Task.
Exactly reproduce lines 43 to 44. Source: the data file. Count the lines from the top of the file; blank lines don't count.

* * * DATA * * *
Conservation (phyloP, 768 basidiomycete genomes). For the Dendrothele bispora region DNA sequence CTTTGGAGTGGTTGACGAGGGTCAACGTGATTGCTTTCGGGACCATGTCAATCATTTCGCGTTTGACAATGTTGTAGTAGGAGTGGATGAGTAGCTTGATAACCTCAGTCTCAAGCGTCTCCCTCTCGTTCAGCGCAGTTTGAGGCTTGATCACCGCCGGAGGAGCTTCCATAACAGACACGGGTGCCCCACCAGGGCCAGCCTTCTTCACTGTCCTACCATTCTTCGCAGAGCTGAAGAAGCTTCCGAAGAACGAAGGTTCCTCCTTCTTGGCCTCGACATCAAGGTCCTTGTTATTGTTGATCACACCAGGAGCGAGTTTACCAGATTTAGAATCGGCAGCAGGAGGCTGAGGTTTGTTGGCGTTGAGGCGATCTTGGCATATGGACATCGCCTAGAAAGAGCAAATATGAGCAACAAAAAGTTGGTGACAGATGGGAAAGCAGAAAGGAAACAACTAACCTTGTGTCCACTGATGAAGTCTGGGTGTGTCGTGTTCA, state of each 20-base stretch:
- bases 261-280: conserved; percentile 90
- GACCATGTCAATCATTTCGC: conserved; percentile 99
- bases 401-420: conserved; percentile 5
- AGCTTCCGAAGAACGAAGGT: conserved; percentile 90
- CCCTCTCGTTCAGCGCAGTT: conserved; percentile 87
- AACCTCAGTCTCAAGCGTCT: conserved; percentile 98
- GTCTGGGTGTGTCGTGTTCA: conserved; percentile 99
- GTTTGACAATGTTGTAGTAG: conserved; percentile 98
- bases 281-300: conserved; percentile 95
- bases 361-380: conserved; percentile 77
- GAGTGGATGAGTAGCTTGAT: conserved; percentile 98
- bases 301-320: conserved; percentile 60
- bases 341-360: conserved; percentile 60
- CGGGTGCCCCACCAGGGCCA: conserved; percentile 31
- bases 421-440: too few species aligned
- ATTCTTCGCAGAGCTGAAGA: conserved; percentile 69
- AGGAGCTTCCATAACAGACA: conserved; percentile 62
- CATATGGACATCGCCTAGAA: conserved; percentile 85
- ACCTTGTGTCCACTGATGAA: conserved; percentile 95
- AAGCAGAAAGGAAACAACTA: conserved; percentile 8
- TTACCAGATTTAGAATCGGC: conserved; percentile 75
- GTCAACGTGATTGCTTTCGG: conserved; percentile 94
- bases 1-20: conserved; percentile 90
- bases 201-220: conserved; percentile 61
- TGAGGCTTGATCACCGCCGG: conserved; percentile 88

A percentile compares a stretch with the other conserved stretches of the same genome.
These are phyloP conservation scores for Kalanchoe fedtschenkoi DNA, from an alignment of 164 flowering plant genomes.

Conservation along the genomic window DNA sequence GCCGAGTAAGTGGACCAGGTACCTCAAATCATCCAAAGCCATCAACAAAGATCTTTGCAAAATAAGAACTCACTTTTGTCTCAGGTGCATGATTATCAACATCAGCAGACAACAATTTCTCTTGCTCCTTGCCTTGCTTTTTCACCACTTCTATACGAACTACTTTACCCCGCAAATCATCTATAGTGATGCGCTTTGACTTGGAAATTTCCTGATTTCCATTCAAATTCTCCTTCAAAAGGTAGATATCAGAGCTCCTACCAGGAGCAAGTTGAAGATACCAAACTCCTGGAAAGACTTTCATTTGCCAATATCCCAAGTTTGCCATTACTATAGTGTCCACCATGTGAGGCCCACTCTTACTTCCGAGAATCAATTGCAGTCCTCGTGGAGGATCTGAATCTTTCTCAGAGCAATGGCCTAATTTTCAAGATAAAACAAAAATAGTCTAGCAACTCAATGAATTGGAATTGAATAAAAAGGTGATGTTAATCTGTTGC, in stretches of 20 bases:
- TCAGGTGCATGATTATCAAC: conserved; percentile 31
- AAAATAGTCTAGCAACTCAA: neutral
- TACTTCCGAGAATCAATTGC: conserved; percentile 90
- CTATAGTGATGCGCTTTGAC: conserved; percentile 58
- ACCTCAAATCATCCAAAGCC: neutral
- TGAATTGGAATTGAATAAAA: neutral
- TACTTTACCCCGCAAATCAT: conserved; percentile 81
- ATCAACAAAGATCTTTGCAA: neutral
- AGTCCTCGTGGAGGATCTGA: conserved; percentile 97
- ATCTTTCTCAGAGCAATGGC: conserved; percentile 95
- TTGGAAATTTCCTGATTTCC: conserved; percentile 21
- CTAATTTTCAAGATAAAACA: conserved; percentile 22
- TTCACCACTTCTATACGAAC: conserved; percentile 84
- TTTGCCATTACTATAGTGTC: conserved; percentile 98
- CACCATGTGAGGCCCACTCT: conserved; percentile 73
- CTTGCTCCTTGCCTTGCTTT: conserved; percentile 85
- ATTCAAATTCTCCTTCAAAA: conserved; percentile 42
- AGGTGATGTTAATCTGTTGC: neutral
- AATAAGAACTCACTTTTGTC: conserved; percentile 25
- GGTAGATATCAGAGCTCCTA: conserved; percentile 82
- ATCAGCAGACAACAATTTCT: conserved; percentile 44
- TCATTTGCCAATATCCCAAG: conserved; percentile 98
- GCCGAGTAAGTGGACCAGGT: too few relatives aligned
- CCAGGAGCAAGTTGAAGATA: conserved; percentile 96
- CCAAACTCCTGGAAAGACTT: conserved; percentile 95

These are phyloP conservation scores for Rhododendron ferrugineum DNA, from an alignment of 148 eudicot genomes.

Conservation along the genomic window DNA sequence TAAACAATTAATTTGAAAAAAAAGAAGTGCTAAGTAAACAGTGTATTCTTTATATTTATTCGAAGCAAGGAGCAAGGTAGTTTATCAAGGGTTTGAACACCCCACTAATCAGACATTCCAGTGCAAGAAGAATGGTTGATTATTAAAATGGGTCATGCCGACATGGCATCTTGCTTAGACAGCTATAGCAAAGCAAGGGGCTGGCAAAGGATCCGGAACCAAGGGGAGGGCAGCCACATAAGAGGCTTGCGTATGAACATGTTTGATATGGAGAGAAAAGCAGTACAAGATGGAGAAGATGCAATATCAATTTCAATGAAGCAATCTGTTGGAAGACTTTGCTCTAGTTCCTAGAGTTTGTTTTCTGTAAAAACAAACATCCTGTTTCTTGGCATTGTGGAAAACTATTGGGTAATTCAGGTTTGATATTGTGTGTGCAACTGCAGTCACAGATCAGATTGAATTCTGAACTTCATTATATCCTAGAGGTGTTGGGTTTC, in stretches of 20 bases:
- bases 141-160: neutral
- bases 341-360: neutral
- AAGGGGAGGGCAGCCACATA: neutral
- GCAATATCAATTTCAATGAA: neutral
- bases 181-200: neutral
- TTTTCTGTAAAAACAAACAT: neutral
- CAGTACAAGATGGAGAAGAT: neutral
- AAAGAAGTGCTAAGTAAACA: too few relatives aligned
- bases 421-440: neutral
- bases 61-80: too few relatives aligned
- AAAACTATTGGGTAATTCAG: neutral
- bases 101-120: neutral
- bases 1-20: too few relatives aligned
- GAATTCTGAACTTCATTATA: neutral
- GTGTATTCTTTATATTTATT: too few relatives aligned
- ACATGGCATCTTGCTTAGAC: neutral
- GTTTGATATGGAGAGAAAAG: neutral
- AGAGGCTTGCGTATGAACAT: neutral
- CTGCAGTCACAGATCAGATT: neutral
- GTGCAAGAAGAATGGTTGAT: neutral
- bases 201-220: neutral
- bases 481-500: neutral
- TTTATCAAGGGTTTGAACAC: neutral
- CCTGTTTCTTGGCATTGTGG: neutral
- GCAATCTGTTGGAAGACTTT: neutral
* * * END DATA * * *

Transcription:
- TTTGCCATTACTATAGTGTC: conserved; percentile 98
- CACCATGTGAGGCCCACTCT: conserved; percentile 73